- EMF: Try reducing the number of devices that emit electromagnetic fields between your device and the router.
- Physical barriers: Of course, the last reason is the physical barriers between the router and the device. Concrete objects, reflective surfaces, etc. can all block your Wi-Fi signal.
Another reason your ping might increase is higher router traffic. You can determine your ping by using an online speed test. Also, you can press the Windows button on your keyboard, and type in CMD. Choose Command Prompt, and Run as administrator.
In CMD, enter tracert google.com. The number of hops needed to reach the final server will show up on your screen. Check for the ping number for each hop, but also consider the distance between your device and the server.
Instead of typing the previous command in CMD, you can type ping and the IP address (or a website) you’d like to ping next to it. This will return the number of packets sent, received, and lost, and it will also measure those actions in ms. Any ping above 150 ms is high.
How to Fix My Wi-Fi Network Congestion?
At your home, it’s easy to fix any network congestion. Use an online speed test to determine the real Wi-Fi connection speed. Check your contract with the internet provider to see if the internet speed matches.
If the speed doesn’t match, contact your ISP. Next, make sure your router’s updated. Problems can occur if your router is too old, so it might not support higher Wi-Fi speeds.
Modern routers can broadcast Wi-Fi signals using two frequencies, 2.4GHz and 5GHz. This option allows having fewer devices assigned to one section of the bandwidth, avoiding overcrowding.
- How to Split My Wi-Fi Connection? (5 Easy Methods)
- Why Is My Wi-Fi Always Looking For Networks? (Wi-Fi Connection Troubleshooting)
- How to Tell If a Wi-Fi Network is Monitored? (Signs a Wi-Fi Network Is Monitored)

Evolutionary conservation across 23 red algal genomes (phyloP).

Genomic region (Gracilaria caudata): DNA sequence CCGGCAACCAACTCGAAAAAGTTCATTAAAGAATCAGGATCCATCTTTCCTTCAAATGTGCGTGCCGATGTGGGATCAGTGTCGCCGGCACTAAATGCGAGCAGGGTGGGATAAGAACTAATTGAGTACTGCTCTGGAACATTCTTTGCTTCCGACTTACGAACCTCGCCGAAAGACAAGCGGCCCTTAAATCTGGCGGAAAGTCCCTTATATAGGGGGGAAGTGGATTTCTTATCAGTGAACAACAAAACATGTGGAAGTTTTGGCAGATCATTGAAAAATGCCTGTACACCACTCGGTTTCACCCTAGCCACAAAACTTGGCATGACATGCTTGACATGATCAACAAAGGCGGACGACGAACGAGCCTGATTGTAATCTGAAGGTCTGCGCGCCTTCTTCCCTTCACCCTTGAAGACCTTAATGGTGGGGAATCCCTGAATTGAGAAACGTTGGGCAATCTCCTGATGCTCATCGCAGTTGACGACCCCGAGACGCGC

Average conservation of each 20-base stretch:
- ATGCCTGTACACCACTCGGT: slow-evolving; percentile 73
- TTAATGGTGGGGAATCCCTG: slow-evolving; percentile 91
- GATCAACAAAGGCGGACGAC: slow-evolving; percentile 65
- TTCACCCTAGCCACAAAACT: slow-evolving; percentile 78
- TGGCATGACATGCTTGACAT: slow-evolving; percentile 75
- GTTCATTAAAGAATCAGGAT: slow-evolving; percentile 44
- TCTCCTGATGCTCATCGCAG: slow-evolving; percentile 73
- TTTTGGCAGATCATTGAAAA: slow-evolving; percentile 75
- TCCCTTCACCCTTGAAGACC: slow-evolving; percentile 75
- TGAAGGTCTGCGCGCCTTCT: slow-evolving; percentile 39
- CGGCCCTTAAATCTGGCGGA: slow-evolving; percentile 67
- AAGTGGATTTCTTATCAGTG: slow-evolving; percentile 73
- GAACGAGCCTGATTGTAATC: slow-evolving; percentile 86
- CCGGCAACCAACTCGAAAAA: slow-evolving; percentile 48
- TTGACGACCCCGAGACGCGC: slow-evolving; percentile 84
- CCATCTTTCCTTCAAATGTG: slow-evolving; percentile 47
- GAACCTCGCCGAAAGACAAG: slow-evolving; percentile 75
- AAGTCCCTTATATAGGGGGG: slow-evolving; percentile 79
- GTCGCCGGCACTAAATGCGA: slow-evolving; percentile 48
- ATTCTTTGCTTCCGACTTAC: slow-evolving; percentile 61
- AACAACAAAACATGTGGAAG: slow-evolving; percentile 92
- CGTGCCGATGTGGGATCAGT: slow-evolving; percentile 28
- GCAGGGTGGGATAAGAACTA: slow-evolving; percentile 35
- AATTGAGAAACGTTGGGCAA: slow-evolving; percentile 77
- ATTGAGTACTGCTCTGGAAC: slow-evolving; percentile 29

For larger Wi-Fi infrastructures, analyzing Wi-Fi traffic can be crucial. You or the IT department can run a speed test multiple times a day to determine the Wi-Fi rush hour and act on it.
The IT department also needs to know how many devices are connected to the Wi-Fi network, and what portion of bandwidth each of them is using. This information is valuable for finding the cause of network congestion and can help determine how to resolve it.
Finally, you can fix your home network congestion by simply changing the Wi-Fi password. Once you change the Wi-Fi password, all the devices that are connected to your Wi-Fi will lose internet access, and that will fix the problem with Wi-Fi congestion.
There you go, you’ve learned how to check your Wi-Fi network congestion using ping. Simply open Command Prompt, type ping followed by any website next to it, hit Enter and you’ll get the data necessary to check if the network’s congested.
Finally, you’ve learned how to fix the network congestion issue by monitoring your network, upgrading your router, and changing the Wi-Fi password. If you’re still having issues with your network, it might be good to switch to another ISP.
Hey, I’m Jeremy Clifford. I hold a bachelor’s degree in information systems, and I’m a certified network specialist. I worked for several internet providers in LA, San Francisco, Sacramento, and Seattle over the past 21 years.
I worked as a customer service operator, field technician, network engineer, and network specialist. During my career in networking, I’ve come across numerous modems, gateways, routers, and other networking hardware. I’ve installed network equipment, fixed it, designed and administrated networks, etc.
Networking is my passion, and I’m eager to share everything I know with you. On this website, you can read my modem and router reviews, as well as various how-to guides designed to help you solve your network problems. I want to liberate you from the fear that most users feel when they have to deal with modem and router settings.
My favorite free-time activities are gaming, movie-watching, and cooking. I also enjoy fishing, although I’m not good at it. What I’m good at is annoying David when we are fishing together. Apparently, you’re not supposed to talk or laugh while fishing – it scares the fishes.